>>>The romantics of rock climbing

The romantics of rock climbing

What is now known as Free Climbing was first practised in Saxon Switzerland. On the same peaks so admired by painters, climbers feel themselves alive when their fingers touch the bare rock.
T
he pioneers of free climbing as a sport resorted to a whole variety of ingenious solutions to circumvent the difficult sections of the rocks: hewing out stairs, improvising with ropes or tree trunks, and even performing difficult gymnastic movements. Those climbers are now the stuff of legend and their techniques have been made obsolete by technical advances that have aided climbing and improved safety levels for the climbers. Except in the case of free climbing.
The signed routes for the hikes and climbs must be kept to.

Cyclotourism along the Elbe river

The park can also be enjoyed by bike. The 840-long Elbe route is the most popular in Germany. It starts at Dresden, near the frontier with the Czech Republic, and winds its way through vineyards, marshes, orchards and woods in the vicinity of Hamburg on the North Sea.

Free climbing consists in climbing using only the hands, the feet or the body. Harnesses and ropes are used but only as safety precautions, not to aid the climb. The free climbers use their ingenuity, strength, skill and experience to do the work of the artificial aids. They cling to the holds while they choose the best way to attack the rocks, vertical walls or artificial walls.
The most extreme form of free climbing is called solo climbing or free soloing, because it does away with any form of safety rope. But it isn’t extra thrills that practioners of this sport are looking for. Alex Honnold, one of the best known practioners, describes in his book Alone on the Wall, the sensation of being suspended in the air at times by one finger only: “I don’t like risk. I do it because it’s fun, it’s like a game. It makes me feel alive. Pain disappears with the euphoria of achieving your goal. There’s isn’t a surge of adrenalin, and if there is, it means that something has gone very badly wrong because everything is meant to happen slowly and be under control”.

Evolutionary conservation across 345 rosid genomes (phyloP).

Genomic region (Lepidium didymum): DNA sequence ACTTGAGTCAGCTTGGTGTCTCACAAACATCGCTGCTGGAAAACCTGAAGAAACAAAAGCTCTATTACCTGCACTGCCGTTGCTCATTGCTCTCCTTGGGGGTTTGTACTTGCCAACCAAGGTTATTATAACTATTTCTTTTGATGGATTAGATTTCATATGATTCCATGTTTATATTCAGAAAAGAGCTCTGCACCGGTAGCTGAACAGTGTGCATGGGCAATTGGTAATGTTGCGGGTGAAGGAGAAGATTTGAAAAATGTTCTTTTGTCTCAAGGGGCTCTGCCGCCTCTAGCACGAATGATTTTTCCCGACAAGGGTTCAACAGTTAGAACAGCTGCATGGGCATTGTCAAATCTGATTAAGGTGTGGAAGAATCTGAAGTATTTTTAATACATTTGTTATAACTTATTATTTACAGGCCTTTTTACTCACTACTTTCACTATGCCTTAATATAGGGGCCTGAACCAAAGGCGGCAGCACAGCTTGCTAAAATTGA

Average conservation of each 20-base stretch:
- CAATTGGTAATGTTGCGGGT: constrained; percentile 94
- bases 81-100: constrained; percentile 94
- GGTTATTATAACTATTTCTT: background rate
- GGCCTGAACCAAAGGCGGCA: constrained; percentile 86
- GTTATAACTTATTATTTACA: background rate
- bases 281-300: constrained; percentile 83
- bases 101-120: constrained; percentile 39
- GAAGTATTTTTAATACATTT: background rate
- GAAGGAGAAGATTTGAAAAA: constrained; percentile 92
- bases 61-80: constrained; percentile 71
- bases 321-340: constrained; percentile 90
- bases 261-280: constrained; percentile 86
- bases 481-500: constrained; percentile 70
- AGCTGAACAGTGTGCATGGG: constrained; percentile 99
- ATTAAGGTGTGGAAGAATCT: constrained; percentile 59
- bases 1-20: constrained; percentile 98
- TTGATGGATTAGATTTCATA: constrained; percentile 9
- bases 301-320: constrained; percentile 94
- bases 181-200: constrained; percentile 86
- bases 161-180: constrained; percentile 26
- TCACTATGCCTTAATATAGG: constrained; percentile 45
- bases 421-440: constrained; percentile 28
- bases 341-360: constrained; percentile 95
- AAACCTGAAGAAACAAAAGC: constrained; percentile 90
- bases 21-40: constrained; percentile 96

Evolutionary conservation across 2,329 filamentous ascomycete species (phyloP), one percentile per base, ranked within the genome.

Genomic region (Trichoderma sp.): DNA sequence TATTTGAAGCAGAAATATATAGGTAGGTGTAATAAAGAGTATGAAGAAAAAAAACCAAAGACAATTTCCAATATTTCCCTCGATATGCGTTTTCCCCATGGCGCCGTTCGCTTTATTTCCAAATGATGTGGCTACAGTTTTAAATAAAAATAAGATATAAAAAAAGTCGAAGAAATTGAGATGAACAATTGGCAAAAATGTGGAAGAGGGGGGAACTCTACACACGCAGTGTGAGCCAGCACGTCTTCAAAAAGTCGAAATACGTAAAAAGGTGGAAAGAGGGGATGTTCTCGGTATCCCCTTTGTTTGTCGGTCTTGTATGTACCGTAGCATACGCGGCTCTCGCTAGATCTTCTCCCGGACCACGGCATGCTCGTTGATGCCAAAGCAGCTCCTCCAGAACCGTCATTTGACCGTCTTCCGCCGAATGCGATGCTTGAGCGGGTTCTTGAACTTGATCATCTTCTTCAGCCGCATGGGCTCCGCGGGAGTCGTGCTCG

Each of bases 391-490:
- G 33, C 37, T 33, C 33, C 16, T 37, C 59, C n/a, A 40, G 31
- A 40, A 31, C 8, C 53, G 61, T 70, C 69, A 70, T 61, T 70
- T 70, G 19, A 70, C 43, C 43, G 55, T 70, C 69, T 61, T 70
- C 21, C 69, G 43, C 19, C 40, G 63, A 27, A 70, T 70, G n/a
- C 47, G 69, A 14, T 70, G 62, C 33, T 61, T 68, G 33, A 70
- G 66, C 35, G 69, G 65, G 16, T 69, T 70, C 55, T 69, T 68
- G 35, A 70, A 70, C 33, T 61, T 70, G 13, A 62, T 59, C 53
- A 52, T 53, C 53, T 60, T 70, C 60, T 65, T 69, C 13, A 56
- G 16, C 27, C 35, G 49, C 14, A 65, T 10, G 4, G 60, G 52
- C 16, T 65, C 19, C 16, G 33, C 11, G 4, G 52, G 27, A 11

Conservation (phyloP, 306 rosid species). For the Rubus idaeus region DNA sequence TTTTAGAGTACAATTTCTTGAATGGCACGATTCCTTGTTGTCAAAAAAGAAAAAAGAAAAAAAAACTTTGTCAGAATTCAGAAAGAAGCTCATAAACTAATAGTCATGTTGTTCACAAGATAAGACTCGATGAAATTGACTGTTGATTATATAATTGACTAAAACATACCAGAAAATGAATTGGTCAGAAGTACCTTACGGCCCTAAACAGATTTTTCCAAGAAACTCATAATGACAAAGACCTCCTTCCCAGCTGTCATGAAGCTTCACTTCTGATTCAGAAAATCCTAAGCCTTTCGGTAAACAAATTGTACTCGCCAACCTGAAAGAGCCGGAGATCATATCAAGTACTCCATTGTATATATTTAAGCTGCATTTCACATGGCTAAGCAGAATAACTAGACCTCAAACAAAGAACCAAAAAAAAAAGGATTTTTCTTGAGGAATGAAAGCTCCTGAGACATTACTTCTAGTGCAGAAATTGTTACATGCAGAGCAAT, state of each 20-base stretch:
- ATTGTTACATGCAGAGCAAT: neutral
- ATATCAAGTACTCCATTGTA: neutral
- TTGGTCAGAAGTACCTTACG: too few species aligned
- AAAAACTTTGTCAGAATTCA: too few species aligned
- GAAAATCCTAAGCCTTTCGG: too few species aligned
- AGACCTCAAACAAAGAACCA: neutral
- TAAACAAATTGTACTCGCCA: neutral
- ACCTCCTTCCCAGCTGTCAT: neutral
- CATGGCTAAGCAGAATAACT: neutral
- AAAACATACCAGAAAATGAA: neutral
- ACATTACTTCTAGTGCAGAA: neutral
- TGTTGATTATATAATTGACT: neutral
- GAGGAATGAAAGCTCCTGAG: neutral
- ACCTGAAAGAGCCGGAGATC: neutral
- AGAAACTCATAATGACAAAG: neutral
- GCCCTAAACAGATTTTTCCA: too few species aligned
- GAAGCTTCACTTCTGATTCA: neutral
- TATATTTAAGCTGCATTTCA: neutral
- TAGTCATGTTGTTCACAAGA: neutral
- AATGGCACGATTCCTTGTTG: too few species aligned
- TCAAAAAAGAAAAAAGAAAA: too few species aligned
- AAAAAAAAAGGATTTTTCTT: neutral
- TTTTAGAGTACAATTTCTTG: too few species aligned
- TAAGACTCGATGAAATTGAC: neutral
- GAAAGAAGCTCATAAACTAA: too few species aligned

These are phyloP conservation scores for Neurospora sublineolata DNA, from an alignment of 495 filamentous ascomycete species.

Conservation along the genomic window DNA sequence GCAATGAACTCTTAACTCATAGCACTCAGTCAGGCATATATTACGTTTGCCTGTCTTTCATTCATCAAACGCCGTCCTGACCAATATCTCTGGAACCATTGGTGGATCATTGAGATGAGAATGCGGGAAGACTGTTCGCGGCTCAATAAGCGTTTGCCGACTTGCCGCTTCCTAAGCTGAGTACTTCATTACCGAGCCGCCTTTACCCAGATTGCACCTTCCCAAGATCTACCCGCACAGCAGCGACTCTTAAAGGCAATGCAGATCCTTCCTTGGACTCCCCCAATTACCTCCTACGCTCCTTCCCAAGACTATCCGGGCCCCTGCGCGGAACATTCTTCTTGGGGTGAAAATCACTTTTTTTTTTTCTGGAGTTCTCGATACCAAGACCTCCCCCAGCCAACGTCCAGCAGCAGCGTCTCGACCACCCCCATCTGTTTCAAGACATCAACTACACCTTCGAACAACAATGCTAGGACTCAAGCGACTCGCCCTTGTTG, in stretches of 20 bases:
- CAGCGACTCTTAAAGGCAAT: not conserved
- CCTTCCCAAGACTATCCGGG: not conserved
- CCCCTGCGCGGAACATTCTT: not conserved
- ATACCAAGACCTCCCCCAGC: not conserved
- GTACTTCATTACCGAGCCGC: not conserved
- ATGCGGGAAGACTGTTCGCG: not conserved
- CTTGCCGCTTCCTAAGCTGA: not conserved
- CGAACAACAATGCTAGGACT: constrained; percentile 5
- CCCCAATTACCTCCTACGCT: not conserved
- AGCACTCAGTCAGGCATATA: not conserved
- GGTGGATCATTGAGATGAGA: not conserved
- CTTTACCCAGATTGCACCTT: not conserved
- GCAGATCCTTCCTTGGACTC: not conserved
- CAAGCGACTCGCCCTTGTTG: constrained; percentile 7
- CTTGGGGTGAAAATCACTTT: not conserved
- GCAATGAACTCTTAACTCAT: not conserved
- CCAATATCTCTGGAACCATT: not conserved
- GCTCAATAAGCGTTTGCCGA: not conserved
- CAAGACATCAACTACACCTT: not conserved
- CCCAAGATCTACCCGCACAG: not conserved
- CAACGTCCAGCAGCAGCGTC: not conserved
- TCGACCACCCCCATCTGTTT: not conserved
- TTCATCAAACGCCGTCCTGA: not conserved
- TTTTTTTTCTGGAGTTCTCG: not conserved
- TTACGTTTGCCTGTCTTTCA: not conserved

The views over the river Elbe from the summit of Bastei are spectacular.
The link between free climbing and 19th century German Romantic writers and poets isn’t immediately obvious. But it is Germany  that claims to have invented the sport, and to have done so specifically in the jagged peaks of Saxon Switzerland. The name of this region in south east Germany, near Dresden, was given by two 18th-century Swiss painters, Adrian Zingg and Anton Graff, as it reminded them of their home.
Up to 50,000 people a day visit the bridge and viewing points on Bastei.
The fantasy rock formations in this natural park caught the attention of painters long before they caught the attention of the sporting world. An example of that are the 112 kilometres of views along the route of the Painters Way (Malerweg). Hikers follow it through gorges, chimneys, vertical rock walls and overhanding ledges trying to capture the feelings depicted in the paintings of Turner or Caspar David Friedrich. In Friedrich’s most celebrated painting, The Wanderer above the Sea of Fog a young man, with his back to us, is contemplating a landscape of mist-enveloped rocks with the Bastei in the background. The Bastei is the major landmark of this park of 1,100 peaks and 21,000 climbing sections. The splendour of this landscape crossed by the river Elbe has made it a perfect setting for operas performed in the openings of the forest.
Nature lovers are fully aware of the uniqueness of this landscape. Their concern for its conservation may have been sparked by free climbing. To help guarantee the rocks are not damaged, they prefer ability to modernisation.

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